Apomorphine is a dopamine agonist that has been used as a subcutaneous (SQ) injection for treatment of Parkinson disease and researched in oral form for treatment of arousal disorder. Research findings have been inconclusive, and apomorphine can be associated with emesis. In a small study of subjective or objective arousal in women with arousal complaints, changes in peak velocity of clitoral hemodynamics were significantly higher in patients given 3 mg apomorphine than in controls.12 This translated into changes in arousal and lubrication that were also significantly improved in the apomorphine group. The researchers concluded that the medication was beneficial in women with orgasmic problems or difficulties in the domains of subjective and objective complaints. Incidence of adverse events, which were mostly mild and transient, was low.

MSH Analog: Bremelanotide

Bremelanotide is a melanocortin receptor 4 agonist (MCR4 agonist) for treatment of HSDD and FSAD. It is a synthetic analog of a MSH and an agonist that activates the melanocortin receptors MC3-R and MC4-R in the central nervous system. Bremelanotide was initially delivered as a nasal spray. Phase 2 results with that formulation were promising, but development was stopped because of adverse effects on blood pressure.13 The drug has recently been reformulated in a lower dose for SQ injection and a phase 2b study is under way in premenopausal women with HSDD and FSAD.

Intravaginal DHEA suppositories

Intravaginal dehydroepiandrosterone (DHEA) is currently under investigation for treatment of vulvovaginal atrophic changes. Preliminary data are encouraging and suggest that this drug can reverse atrophic effects without increasing systemic estradiol levels. Intravaginal DHEA suppositories also may have an effect on HSDD. Phase 3 clinical trials of DHEA are under way, and more data
are forthcoming.14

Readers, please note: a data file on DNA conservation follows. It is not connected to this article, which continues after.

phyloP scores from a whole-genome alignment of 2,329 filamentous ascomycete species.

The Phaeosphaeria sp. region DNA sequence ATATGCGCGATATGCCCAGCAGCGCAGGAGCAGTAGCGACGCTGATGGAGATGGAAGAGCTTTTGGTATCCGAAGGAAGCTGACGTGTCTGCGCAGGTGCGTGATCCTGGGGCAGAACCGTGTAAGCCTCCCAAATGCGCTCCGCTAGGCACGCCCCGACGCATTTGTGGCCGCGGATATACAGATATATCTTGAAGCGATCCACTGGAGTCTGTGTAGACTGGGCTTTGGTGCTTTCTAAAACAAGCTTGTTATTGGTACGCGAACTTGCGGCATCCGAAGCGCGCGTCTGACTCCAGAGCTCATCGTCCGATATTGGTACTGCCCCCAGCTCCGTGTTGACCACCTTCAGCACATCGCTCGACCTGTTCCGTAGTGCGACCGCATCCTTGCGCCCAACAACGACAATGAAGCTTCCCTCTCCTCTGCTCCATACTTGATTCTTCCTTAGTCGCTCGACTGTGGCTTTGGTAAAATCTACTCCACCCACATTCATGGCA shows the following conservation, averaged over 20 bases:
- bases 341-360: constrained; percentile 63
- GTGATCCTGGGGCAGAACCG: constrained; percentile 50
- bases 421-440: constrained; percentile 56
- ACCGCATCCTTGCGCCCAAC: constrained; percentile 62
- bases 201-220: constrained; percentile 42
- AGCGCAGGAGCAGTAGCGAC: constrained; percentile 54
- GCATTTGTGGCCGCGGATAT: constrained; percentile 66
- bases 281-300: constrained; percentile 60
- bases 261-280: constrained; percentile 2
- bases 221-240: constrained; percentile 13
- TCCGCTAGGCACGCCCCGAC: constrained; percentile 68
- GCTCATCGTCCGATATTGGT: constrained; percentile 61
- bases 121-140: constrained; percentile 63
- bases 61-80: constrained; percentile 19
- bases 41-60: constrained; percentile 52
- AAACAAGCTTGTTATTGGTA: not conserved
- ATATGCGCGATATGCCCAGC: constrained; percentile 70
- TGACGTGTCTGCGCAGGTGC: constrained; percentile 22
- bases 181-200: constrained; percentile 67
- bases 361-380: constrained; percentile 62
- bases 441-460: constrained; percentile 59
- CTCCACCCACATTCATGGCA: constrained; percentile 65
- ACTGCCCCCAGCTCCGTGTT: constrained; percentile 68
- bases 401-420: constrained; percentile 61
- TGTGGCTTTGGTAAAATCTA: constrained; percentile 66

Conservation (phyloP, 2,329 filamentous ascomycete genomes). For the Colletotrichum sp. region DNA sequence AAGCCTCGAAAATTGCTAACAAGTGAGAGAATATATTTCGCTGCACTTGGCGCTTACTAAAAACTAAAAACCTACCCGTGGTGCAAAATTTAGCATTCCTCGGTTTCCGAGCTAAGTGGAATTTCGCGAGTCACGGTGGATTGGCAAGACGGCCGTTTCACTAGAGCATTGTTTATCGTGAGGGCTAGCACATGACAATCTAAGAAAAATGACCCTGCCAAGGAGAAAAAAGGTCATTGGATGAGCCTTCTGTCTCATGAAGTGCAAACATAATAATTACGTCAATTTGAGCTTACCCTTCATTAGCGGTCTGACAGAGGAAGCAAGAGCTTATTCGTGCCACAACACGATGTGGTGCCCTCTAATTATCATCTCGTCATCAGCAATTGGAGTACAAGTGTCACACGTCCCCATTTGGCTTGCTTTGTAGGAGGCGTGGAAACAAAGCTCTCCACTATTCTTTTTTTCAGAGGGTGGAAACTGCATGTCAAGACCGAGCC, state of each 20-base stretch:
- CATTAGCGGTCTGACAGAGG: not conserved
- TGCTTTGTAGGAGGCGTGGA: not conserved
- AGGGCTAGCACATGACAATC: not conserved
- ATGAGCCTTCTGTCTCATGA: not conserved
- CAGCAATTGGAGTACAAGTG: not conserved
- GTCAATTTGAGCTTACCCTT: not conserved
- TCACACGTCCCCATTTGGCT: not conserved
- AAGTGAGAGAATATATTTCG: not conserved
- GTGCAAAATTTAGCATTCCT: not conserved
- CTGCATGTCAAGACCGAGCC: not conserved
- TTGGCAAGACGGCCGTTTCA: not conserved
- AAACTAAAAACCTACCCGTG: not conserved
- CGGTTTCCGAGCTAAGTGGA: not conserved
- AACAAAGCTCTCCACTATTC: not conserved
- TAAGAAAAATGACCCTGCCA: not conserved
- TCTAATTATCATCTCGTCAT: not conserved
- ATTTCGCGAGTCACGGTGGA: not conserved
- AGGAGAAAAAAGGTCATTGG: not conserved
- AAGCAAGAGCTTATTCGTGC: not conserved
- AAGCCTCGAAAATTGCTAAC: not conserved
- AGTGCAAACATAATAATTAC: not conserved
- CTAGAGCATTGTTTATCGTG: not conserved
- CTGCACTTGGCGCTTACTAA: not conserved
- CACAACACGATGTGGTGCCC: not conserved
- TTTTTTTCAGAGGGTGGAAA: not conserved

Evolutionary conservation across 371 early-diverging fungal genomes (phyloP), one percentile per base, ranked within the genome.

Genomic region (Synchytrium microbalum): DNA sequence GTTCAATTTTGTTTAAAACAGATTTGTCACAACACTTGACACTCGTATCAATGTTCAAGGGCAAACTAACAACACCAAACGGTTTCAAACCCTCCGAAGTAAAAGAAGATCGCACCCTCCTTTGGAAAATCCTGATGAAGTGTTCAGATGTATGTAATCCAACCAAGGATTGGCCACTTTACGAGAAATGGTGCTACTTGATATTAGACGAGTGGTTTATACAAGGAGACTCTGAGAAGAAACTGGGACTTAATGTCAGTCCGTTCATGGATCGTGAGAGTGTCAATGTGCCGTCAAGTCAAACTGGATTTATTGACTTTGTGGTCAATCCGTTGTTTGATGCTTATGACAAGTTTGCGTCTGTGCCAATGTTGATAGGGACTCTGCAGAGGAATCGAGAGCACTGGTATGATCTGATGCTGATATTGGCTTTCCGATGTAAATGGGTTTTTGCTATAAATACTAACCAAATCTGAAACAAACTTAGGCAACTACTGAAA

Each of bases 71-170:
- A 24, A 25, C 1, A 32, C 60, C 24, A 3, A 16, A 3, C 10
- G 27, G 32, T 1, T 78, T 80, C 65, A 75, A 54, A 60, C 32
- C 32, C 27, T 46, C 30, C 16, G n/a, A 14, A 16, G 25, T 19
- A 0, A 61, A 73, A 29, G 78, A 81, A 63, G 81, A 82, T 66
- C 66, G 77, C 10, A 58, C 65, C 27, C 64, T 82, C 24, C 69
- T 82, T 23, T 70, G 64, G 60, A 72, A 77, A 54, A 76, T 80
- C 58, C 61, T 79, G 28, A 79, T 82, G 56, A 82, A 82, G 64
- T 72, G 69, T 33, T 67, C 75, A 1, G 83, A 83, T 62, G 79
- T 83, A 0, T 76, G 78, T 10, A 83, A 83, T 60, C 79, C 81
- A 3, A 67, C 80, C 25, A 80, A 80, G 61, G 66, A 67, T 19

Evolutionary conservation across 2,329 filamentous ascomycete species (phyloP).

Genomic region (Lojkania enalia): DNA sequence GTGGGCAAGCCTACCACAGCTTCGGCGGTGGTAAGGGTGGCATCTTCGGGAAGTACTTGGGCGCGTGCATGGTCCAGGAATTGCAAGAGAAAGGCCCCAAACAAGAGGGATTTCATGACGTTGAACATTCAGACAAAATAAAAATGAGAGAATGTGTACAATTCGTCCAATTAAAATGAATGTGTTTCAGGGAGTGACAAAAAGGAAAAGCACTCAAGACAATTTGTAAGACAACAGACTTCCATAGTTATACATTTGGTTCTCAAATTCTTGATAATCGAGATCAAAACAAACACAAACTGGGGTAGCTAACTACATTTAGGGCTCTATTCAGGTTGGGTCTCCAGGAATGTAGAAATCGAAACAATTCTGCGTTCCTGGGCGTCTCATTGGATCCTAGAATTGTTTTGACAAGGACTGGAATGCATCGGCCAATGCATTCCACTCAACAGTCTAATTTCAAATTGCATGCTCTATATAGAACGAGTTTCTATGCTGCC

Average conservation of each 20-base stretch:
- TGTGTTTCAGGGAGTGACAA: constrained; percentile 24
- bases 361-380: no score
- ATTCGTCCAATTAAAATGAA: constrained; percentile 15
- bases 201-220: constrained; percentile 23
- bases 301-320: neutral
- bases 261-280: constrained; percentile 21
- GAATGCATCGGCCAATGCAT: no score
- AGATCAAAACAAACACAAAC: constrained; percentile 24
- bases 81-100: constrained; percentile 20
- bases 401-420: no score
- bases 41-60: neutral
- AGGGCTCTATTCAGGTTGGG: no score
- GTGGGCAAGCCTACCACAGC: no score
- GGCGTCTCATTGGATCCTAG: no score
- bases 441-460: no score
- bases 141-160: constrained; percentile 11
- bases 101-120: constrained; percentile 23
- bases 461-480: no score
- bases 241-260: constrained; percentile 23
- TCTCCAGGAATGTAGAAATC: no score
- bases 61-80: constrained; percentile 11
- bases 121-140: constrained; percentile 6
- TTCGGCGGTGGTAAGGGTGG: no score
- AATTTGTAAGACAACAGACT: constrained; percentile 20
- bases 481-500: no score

Ospemifene is a novel estrogen agonist and antagonist that has been studied as an oral agent for treatment of vulvovaginal atrophy (VVA) and, therefore, would be effective for VVA-related sexual pain. In phase 3 clinical trials, 826 women were randomized to 30 mg or 60 mg of this unique compound or to placebo for 12 weeks. The 60-mg dose was shown to be effective, well tolerated, and efficacious for vaginal dryness and dyspareunia.15 No proliferative effects on endometrium were seen, and adverse effects were minimal. The most commonly reported complaint was an increase in hot flashes.15

The Viveve procedure

Viveve (Sunnyvale, Calif.) has developed a monopolar radiofrequency (RF) thermal therapy to improve laxity of the vaginal introitus and sexual satisfaction in women after vaginal deliveries. To assess sexual satisfaction, sexual function, and distress associated with sexual activity, the FSFI and the FSDS-R scales were used in the clinical design. In addition, to discern effectiveness, patient-reported outcome questionnaires (Vaginal Laxity Questionnaire and Sexual Satisfaction Questionnaire) were used. In a pilot study in 24 women aged 25 to 44 years, reverse-gradient RF (energy range, 60 joules [n=3], 75 joules [n=3], and 90 joules [n=18]) was delivered through the vaginal mucosa. No adverse events were reported, and no topical anesthetics were required. Self-reported vaginal tightness improved in 67% of patients at 1 month posttreatment and in 87% at 6 months (P<0.001).  Mean sexual function scores improved, and FSDS-R score before treatment was 13.6 ± 8.7, declining to 4.3 ± 5.0 at month 6 posttreatment (P< 0.001). The office-based procedure is well tolerated and has shown excellent preliminary results.16